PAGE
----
Due to these criticalities, China turned to Russia as a proxy to gain access to Central Asia’s energy resources. By establishing multilateral frameworks of cooperation with Central Asian states, jointly led by China and Russia, Beijing was able to gain access to Central Asian markets and, at the same time, avoid any potential competition with the region’s former hegemon. This strategy proved particularly successful after the experimental framework of the Shanghai Five – i.e., an informal forum of cooperation established in 1996 between China, Russia, Kazakhstan, Kyrgyzstan and Tajikistan – which formally institutionalized in 2001 into the Shanghai Cooperation Organization (SCO). The SCO witnessed the addition of Uzbekistan among its members and fostered increased coordination in areas of common strategic interest (such as counterterrorism). The organization continued to be led by both China and Russia, with the former in charge of economic issues and the latter of security.
However, with the launch of the BRI and China’s expanded role as global power, Beijing’s approach to the region gradually moved away from its traditional model of engagement to an approach that sees China (and China alone) as the major pole in relations with Central Asian states. Indeed, as China has acquired the levels of knowledge and expertise necessary to deepen relations with its Central Asian partners, Beijing has now moved beyond the need for Russia’s mentorship. On the one hand, China’s new model for Central Asia is exemplified by its more assertive tones in the SCO, especially concerning the organization’s agenda that is now gradually prioritising the economic, tourism and education sectors instead of security. On the other, Beijing’s frameworks of bilateral/regional cooperation with Central Asian states is another demonstration of China’s new autonomous strategy for the region. For instance, the mobility programmes devoted to Central Asian students made Kazakhstan score among the top countries of origin for exchange students in China, and Mandarin Chinese among the most studied languages in the region. While Central Asia had at first been exempted from China’s soft power strategy, the region has now been inserted into China’s traditional models of external engagement. Nonetheless, Russian continues to be the only lingua franca in Central Asia and its populations are still linked to a Russian cultural model.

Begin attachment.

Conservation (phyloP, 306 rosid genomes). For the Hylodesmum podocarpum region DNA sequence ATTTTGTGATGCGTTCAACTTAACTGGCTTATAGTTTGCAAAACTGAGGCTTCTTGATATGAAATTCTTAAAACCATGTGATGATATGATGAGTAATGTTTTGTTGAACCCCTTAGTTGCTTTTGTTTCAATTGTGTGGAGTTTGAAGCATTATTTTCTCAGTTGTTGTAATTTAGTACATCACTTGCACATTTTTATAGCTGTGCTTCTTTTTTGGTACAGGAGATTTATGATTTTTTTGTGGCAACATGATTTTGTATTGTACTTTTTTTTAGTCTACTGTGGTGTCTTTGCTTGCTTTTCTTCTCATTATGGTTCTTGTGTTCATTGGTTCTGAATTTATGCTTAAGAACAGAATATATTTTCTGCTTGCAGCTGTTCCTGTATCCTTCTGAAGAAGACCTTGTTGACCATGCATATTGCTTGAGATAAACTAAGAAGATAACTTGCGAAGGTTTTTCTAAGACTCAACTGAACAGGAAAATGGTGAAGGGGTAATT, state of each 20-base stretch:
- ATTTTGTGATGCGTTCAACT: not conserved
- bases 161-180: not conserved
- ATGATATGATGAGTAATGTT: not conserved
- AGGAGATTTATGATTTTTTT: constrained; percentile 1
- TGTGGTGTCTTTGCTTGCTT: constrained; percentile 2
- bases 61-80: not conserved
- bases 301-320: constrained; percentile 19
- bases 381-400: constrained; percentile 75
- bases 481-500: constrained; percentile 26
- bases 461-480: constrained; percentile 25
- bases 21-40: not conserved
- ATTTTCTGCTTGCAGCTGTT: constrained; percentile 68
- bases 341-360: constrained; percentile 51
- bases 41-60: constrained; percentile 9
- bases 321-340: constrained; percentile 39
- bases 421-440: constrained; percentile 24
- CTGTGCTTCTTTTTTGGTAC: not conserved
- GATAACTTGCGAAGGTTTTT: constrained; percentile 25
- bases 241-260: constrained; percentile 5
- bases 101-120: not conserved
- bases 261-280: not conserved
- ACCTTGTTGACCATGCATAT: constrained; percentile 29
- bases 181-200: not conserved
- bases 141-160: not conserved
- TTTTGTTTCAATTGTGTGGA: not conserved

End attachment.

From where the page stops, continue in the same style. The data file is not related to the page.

Although the best-funded sectors of the BRI show that energy relations remain among Beijing’s topmost priorities for Central Asia, the toolbox the country has adopted to engage the region has moved away from relying on Russia’s mediation to adopting a more independent and variegated approach. At the same time, China and Russia are now experiencing a wider convergence of interests, which is helping Beijing and Moscow to overcome those contradictions that had the potential to exacerbate animosity over power relations in Central Asia. As China’s objectives for the region remain rooted in utilitarianism, Russia’s striving to regain a role in the international system remains untouched, thus ensuring that competition for Central Asia will not necessarily escalate into a crisis between the two newly found partners.